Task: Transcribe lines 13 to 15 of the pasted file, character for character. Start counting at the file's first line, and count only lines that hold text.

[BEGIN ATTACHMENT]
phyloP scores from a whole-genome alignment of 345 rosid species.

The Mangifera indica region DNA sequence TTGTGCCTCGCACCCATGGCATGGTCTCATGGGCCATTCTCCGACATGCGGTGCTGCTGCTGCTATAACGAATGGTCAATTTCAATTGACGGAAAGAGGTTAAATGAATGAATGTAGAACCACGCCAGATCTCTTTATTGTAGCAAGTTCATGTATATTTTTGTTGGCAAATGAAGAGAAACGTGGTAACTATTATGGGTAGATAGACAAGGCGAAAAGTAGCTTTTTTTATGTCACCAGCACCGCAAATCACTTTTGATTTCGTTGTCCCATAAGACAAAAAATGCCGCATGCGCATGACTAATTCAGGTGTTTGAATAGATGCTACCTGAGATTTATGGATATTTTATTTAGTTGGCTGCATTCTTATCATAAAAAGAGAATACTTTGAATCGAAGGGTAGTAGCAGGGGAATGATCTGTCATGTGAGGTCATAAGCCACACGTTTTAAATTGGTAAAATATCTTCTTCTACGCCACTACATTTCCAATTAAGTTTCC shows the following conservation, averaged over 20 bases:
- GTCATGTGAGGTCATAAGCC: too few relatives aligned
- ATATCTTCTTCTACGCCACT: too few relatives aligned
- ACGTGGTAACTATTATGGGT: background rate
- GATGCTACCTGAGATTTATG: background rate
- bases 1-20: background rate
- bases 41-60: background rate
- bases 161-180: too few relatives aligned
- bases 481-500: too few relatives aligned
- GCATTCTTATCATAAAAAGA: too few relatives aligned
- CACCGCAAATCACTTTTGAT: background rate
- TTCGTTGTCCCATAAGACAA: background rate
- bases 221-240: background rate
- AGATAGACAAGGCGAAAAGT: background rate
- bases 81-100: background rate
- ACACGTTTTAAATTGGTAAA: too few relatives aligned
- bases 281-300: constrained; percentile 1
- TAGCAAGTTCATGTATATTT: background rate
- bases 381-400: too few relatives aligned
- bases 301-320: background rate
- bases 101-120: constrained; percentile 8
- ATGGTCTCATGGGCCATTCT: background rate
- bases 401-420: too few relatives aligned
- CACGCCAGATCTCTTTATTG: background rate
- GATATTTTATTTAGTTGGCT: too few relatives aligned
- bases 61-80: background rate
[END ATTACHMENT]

- TTCGTTGTCCCATAAGACAA: background rate
- bases 221-240: background rate
- AGATAGACAAGGCGAAAAGT: background rate